Speyburn (Pronounced: Just like it's written)
Glenrothes, Glen Grant, Caperdonich, Glen Spey
Birchfield Burn (in the past: Granty Burn)
1 Wash still, 1 Spirit still
2,000,000 litres of pure alcohol per year
Inver House (since 1991)
Rothes, Aberlour, Banffshire, AB38 7AG, Scotland, UK
Yes; with a strong focus on their 10yo OB.
Below, on WhiskyFun and on the Malt Maniacs Monitor
Scores & tasting notes:
2001 - Inver House is obtained by Pacific Spirits (a subsidiary of the Asian Great Oriole Group).
2006 - Pacafic Spirits UK is taken over by International Beverage Holdings.
2008 - A new stainless steel mash tun replaces the old cast iron mash tun.
Like many other distilleries in Scotland, Speyburn was designed by
Charles Doig. The required investment was 17,000 pounds - a modest
price for a distillery on a prime location (it's located in the Rothes Glen)
that was equipped with the latest innovations. For example, Speyburn
was the first distillery in Scotland with a drum maltings. Neighbouring
Glen Grant distillery and Saint Magdalene (Lowlands) soon followed.
The Speyburn distillery
started production in 1897 - but only barely...
The proprietors were keen to start the distillation in the year of Queen
Victoria's diamond jubilee, but they almost didn't make it. Production
was scheduled to start on November 1, but the owners didn't manage
to get the stills running before the middle of December of that year.
The company behind the launch of Speyburn in 1897 was John Hopkins & Co. - an enterprise of the brothers John and Edward Hopkins and their nephew Edward Broughton. Speyburn wasn't their first distillery; in 1890 they had already acquired the Tobermory distillery on the island Mull. In 1916 DCL (Distillers Company Limited) acquired the company and its distilleries. Like many other Scottish whisky distilleries Speyburn didn't produce whisky during part of the first World War. After peace broke out production was resumed, but in 1930 production was ceased again - this time until 1934. Then WWII caused another pause in the production of malt whisky, but after the end of the second world war production at Speyburn continued uninterrupted until the present day.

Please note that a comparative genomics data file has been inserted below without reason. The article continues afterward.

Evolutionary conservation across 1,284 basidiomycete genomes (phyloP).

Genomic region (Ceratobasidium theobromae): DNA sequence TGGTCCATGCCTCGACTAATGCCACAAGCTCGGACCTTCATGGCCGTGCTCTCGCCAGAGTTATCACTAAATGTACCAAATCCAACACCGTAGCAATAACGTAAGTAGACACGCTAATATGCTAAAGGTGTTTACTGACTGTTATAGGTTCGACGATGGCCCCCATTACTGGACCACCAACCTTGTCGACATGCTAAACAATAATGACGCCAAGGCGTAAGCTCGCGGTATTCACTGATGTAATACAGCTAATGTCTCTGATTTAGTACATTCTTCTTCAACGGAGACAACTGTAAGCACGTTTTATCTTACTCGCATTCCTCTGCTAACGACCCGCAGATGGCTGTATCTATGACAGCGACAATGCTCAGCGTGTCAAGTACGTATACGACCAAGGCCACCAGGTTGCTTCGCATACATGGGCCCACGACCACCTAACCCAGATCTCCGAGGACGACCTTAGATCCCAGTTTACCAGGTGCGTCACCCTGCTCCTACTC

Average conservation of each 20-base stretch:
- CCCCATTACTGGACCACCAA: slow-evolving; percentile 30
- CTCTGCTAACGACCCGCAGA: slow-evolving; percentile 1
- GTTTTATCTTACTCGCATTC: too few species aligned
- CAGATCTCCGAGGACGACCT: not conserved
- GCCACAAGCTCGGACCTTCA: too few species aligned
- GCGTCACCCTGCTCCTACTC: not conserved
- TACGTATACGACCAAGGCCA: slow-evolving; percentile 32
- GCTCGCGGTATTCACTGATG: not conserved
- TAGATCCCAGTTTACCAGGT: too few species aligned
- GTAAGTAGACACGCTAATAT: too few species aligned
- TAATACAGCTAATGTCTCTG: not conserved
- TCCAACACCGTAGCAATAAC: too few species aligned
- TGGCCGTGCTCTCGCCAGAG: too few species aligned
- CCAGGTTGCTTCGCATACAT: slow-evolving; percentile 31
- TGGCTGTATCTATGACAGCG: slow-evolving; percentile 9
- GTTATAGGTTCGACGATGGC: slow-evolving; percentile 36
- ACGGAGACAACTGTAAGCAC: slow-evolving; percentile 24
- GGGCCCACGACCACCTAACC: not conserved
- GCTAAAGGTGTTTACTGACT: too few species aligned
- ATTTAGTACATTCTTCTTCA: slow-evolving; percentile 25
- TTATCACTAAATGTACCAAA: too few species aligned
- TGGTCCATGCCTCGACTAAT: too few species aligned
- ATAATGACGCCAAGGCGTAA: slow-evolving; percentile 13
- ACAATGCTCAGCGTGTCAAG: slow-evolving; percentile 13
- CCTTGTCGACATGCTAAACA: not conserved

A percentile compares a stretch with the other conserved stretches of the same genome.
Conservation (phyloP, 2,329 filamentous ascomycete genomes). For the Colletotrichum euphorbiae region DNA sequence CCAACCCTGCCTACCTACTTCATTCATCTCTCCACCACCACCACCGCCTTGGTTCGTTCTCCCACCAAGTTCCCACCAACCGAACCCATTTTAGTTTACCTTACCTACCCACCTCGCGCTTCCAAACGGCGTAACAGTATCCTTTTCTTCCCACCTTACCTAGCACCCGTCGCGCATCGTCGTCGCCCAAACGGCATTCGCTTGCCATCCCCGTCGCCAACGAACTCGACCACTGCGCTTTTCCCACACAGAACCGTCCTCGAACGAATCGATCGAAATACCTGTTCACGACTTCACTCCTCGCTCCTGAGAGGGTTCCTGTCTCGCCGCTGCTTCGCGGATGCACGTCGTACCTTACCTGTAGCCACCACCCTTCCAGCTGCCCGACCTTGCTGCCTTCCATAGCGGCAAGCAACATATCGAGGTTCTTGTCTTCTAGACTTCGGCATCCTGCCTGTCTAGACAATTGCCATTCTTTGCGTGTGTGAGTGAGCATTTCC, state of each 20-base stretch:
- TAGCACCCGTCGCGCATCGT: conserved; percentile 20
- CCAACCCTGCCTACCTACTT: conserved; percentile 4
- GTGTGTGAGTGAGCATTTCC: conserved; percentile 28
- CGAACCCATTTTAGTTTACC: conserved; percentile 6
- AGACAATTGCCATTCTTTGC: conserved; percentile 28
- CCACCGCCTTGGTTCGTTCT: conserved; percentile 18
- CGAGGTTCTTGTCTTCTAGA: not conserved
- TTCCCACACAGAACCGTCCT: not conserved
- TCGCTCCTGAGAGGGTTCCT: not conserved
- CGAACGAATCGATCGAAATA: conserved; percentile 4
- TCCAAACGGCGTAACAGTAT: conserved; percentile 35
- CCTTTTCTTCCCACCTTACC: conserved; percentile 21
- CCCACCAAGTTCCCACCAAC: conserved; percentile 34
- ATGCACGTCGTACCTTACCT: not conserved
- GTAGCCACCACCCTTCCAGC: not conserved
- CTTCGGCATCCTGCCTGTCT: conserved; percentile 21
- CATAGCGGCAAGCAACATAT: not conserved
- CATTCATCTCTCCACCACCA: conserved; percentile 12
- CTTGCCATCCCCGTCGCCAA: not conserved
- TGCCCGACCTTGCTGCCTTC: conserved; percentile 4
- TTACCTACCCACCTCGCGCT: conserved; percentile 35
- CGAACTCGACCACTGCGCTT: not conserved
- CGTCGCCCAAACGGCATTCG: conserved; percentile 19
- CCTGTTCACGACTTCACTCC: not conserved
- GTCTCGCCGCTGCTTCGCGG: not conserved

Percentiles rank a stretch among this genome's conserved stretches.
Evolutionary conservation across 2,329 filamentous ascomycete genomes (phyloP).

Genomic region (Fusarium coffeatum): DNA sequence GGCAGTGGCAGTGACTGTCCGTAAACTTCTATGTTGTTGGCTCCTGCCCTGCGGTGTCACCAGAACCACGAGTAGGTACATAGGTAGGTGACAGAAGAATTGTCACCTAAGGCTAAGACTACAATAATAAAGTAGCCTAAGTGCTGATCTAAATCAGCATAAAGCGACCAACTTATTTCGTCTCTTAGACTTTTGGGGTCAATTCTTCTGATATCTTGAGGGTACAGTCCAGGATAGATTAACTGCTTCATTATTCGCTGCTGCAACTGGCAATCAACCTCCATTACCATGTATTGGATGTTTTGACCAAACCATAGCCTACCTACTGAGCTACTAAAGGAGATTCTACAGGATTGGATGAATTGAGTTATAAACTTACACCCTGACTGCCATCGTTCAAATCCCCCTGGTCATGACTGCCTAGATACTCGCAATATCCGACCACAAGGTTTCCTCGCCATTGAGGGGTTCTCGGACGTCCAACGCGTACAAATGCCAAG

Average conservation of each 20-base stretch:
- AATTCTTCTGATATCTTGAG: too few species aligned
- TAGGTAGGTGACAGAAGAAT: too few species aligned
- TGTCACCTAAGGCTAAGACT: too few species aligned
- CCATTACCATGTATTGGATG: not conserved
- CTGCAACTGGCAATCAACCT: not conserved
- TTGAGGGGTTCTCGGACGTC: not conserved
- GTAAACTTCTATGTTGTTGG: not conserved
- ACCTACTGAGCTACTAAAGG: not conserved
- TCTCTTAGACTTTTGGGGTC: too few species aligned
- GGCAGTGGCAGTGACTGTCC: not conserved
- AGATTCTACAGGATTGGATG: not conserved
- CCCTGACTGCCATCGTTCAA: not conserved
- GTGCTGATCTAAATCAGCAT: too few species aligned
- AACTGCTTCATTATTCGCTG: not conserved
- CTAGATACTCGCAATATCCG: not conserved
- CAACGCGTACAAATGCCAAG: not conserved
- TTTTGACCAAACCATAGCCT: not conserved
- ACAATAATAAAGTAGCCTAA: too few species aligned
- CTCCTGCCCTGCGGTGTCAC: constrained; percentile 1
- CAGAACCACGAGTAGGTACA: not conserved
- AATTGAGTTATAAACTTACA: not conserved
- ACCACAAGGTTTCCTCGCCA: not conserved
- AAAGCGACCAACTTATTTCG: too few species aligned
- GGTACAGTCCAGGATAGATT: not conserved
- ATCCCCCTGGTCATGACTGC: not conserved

Speyburn was transferred to SMD (Scottish Malt Distillers, a predecessor of Diageo) in 1962 and
the drum maltings at the distillery - once a novelty in the whisky industry - were closed six years
later. Inver House Distillers bought Speyburn in 1991 or 1992, three years after they bought
Knockdhu and half a decade before they bought Balblair, Balmenach and Old Pulteney. Inver
House were themselves taken over by Pacific Spirits from the Great Oriole Group from Asia.
The 10 years old official bottling depicted at the left was the primary expression for many years.
According to the Malt Whisky Yearbook 2006 only some 10,000 bottles of the Speyburn single
malt were sold annually in the UK, but a far greater number was shipped to the U.S.A. each year;
a whopping 350,000 bottles. At the time Speyburn was amongst the biggest selling single malt
whiskies in the USA - it was in the top 10. With a measly 10,000 bottles it's definitely not in the top
ten in the United Kingdom, and if the situation in Holland is anything to go by it's a fairly obscure
brand in Europe as well. The good news is that it's an affordable dram; during the 1990's there
were many good alternatives for a few more Euro's, but these days not so much anymore...
Speyburn distillery has a traditional rake
mash tun that holds 25,000 litres of wort.